You may get a development licence to close down setts or parts of setts prior if badgers are at risk. This is usually only allowed between July and November inclusive.

Your ecologist will conduct surveys to show how the badgers use the area, and develop mitigation plans to reduce any negative effects.

Get expert help

Species surveys need to be conducted by a qualified and experienced ecologist. You can find an ecologist from:

When you need a survey

If you need a development licence, you will need to arrange a survey to support your application. The survey will show how the badgers use the area, and will be used as evidence for your mitigation plans. If you need planning permission, your planning authority may also want to see the survey report.

Standards for surveys and mitigation plans

Natural England and your planning authority will check that your surveys and mitigation plans meet certain standards, summarised below. These aren’t legal requirements, but they constitute Natural England’s standing advice. For more detail on surveying and mitigation, refer to the design manual for roads and bridges: mitigating against the effects on badgers (PDF, 929KB, 42 pages) .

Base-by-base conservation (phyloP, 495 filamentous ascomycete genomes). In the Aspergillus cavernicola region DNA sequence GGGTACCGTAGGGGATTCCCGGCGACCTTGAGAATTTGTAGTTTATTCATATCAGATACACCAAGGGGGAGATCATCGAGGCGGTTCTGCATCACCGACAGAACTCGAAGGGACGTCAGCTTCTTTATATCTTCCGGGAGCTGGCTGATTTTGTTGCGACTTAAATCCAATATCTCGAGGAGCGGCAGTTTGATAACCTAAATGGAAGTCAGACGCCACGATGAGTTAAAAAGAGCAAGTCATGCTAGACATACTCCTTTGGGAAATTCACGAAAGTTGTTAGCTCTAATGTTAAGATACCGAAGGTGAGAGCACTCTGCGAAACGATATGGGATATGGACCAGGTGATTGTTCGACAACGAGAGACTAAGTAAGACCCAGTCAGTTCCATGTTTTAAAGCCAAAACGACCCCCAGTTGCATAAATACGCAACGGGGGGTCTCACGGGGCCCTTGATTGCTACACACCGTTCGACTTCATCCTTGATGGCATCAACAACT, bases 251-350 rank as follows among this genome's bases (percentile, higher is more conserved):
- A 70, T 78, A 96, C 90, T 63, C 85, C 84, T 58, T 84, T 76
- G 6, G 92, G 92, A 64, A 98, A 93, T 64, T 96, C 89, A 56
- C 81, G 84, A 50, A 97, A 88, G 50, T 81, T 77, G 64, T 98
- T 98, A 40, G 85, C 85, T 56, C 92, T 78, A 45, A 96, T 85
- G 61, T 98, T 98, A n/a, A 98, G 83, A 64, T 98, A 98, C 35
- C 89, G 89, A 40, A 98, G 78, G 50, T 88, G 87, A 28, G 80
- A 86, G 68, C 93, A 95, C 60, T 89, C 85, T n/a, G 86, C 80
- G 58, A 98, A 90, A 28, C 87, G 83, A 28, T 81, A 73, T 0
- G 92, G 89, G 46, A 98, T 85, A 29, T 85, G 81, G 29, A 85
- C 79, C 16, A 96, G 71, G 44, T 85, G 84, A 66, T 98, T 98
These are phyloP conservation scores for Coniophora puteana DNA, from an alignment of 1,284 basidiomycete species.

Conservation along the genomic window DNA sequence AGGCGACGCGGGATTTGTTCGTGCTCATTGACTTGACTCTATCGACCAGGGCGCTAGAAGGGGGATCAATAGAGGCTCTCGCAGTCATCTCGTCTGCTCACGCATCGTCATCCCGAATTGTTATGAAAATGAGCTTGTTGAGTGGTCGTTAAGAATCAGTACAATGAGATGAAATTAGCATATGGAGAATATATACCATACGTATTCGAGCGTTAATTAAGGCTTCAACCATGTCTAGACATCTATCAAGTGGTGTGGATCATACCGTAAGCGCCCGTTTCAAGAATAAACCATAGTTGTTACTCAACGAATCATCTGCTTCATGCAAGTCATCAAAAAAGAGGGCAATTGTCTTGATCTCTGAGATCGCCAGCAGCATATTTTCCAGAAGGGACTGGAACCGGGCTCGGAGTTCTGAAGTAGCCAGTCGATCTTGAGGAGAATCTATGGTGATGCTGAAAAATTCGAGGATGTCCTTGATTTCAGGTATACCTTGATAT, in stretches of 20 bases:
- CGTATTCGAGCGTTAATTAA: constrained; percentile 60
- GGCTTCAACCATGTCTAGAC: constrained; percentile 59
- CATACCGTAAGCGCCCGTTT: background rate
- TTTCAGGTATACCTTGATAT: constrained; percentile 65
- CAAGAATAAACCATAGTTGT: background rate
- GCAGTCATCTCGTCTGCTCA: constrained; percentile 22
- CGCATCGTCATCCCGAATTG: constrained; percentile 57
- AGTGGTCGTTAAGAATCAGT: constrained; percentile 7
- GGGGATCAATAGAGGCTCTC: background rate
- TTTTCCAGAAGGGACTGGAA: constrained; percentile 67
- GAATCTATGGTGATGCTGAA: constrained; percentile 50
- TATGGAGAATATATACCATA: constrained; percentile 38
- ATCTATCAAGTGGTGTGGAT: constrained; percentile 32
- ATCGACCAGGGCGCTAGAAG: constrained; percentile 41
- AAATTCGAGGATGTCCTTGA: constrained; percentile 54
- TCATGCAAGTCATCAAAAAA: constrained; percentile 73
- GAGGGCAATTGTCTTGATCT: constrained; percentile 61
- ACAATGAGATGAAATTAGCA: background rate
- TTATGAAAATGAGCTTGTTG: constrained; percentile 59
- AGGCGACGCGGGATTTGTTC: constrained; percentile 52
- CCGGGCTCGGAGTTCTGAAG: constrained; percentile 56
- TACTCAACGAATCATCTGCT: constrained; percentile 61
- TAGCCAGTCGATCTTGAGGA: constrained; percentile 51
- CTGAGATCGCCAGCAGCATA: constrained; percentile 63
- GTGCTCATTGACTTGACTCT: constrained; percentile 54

The planning authority and Natural England will check how recent the survey is – the older it is, the less reliable its findings may be.

Surveys should look for the following signs:

  • sett entrances
  • badger paths
  • latrines
  • scratching posts
  • evidence of digging for food
  • badger hair on fences or bushes

Surveys should include enough information to show any possible impacts to badgers and their status on the site (this can take several months).

Surveys can be done at any time of year. The best time is in spring, early autumn or winter when badgers are active but there’s less vegetation to hide field signs.

If development will destroy setts or foraging areas or separate badgers from their foraging grounds, you may need to do extra surveys to:

  • estimate territorial boundaries
  • assess impacts such as increased conflict between badger clans
  • identify locations for mitigation measures

Mitigation and compensation plans

Your ecologist will produce a mitigation and compensation strategy to include with your development licence application. If you need planning permission, your planning authority may also want to see your mitigation plans.

Your planning authority and Natural England will review these plans so they can assess how your proposals will affect the badgers.

Your mitigation plan should aim to:

  • conserve the species population and distribution